During the semester, students will examine aspects of the creative process and discuss how and where ideas originate. Through conversations, first-hand observations, readings, and live presentations by invited guests and the students themselves, participants will be introduced to the effectiveness of innovation and the creative process and how artists and other disciplines use the creative process to expand the unique aspects of their work. Areas to be explored and discussed include the visual arts, music, poetry, theatre, propaganda and the art of the word, the enlightenment and human rights, and innovation and the environment. Each session is a discussion focusing on a separate subject requiring the discovery of alternate solutions – such subjects as Human Rights, Music, The Enlightenment, Education, etc. Students are asked to read specific documents and be ready to debate their impressions during seminar sessions. Students will be asked to personally experience the writing of poetry or a song (including lyrics and music) and participate in life-drawing, an orchestra concert, improv, slam poetry session, and meetings with various specialists in the arts and science as well as excursions to galleries and cinema. Every opportunity will be made for members of the class to learn how to participate in class discussions and how to be forceful and effective in their presentations. Individual class projects will be required and presented in unusual but effective ways.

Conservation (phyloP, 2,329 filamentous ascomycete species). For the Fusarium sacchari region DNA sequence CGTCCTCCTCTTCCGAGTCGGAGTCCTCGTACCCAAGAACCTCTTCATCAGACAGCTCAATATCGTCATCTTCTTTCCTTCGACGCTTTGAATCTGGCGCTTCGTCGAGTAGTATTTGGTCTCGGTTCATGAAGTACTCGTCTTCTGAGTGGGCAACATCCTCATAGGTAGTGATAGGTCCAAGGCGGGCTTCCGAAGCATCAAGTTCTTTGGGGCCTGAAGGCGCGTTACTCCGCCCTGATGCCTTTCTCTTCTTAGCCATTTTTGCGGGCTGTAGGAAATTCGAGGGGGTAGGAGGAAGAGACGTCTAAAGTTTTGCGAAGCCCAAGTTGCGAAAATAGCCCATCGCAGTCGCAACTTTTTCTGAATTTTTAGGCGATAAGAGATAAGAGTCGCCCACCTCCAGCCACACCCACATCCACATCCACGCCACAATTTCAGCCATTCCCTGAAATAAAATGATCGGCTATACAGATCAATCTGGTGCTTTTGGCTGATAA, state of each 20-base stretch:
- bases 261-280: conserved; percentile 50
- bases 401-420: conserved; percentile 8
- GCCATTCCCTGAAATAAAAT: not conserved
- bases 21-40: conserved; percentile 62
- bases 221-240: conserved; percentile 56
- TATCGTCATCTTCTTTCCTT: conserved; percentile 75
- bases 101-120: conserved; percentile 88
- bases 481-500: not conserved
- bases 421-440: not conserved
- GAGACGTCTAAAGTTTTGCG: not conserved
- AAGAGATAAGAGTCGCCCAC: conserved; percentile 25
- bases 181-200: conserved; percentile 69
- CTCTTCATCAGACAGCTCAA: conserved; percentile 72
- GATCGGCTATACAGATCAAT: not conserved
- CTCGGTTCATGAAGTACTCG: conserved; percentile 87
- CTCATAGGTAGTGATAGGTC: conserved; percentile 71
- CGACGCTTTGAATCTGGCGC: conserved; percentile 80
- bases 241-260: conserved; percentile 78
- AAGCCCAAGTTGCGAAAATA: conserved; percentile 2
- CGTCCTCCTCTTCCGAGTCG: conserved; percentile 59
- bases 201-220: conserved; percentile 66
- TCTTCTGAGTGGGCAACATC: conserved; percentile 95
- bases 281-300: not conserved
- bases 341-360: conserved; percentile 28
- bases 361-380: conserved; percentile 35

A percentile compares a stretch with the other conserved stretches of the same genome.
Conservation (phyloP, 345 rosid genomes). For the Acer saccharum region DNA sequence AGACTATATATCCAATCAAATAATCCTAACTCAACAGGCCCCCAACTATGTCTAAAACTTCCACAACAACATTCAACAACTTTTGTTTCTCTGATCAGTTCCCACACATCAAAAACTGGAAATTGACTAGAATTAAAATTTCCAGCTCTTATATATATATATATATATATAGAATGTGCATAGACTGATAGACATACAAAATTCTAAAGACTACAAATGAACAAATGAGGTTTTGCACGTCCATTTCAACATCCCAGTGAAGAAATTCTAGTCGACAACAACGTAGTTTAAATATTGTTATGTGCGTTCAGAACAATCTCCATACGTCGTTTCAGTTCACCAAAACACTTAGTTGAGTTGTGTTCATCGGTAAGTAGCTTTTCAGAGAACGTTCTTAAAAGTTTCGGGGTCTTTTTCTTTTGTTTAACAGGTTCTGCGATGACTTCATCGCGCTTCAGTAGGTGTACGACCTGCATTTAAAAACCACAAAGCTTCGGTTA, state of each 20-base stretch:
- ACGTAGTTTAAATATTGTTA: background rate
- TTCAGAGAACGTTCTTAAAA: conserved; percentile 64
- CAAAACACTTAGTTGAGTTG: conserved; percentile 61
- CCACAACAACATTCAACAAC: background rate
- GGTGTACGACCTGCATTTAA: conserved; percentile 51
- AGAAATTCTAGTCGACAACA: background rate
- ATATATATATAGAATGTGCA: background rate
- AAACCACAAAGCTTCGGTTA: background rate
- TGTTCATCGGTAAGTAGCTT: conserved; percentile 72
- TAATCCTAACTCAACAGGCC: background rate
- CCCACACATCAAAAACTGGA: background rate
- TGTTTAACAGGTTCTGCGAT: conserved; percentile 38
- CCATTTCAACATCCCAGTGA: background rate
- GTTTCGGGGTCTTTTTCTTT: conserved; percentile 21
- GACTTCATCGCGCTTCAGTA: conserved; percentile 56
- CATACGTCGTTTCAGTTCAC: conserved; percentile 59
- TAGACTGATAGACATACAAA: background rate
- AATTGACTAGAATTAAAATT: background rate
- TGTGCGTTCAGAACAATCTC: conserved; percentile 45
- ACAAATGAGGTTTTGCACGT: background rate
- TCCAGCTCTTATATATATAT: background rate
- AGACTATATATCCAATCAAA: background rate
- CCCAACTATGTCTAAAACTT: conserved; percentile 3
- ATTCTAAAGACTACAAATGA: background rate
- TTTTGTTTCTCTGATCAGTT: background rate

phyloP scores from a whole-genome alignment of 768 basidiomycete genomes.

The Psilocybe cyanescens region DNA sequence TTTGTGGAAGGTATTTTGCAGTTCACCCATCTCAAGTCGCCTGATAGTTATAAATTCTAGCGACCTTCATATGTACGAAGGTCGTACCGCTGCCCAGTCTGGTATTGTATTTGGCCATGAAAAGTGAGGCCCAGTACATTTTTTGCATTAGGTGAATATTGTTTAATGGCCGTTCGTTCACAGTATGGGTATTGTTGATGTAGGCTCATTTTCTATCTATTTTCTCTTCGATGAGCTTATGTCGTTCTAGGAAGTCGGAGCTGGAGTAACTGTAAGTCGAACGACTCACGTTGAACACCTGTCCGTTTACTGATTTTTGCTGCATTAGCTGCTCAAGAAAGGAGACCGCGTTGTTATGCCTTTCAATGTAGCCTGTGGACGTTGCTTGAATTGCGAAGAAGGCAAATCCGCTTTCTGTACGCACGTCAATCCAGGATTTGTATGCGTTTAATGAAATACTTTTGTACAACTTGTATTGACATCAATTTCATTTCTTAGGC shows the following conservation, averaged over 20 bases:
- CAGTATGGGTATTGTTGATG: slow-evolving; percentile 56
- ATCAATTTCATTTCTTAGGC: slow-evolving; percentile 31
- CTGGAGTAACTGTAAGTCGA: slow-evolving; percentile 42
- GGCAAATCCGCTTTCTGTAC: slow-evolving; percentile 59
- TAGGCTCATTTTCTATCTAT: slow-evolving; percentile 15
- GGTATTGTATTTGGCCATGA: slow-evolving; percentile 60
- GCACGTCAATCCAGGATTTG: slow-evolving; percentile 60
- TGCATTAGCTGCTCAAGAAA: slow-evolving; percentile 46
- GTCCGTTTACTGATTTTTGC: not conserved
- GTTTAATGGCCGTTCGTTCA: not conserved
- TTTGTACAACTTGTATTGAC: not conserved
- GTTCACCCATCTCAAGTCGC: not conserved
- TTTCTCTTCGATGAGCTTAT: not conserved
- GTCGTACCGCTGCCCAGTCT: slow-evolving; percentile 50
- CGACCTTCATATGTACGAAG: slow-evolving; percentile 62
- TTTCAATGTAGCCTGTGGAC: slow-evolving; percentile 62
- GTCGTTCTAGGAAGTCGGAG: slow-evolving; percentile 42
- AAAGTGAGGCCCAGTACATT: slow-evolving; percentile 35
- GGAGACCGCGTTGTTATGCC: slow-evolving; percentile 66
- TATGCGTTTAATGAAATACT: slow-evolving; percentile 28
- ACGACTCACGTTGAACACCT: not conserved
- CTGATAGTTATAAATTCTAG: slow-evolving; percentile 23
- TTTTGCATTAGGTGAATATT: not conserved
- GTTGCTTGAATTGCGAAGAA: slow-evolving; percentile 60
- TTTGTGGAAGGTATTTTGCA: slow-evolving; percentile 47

The ‘ukulele (oo-koo-leh-leh) has had a rich cultural history, a wild and woolly pop culture history, and has now found its way into the present day. Its popularity, accessibility, and unassuming nature make it a friendly little instrument to pick up and learn. However, it still finds itself misunderstood – is it just a novelty or is it a real, bonafide instrument? In this course, we’ll explore how the ‘ukulele’s popularity has ebbed and flowed throughout its history, and sailed into the current musical and social climate. We’ll discuss how it finds its place in elementary classrooms and Irish pubs, as a tool for therapy and for cultural expression. An important component of the course, we’ll also learn how to play ‘ukulele, touching on some basic music literacy and physical musical skills, working up some repertoire (cover songs), crafting your own song with an important social, political or cultural message, and culminating in a class performance in a public venue at the end of the term. Don’t worry, no previous musical experience is necessary and an ‘ukulele will be supplied for you to borrow for the term if you don’t have your own. By the end of this course, you’ll have a new appreciation for this little instrument that has taken on the world in the last 100+ years.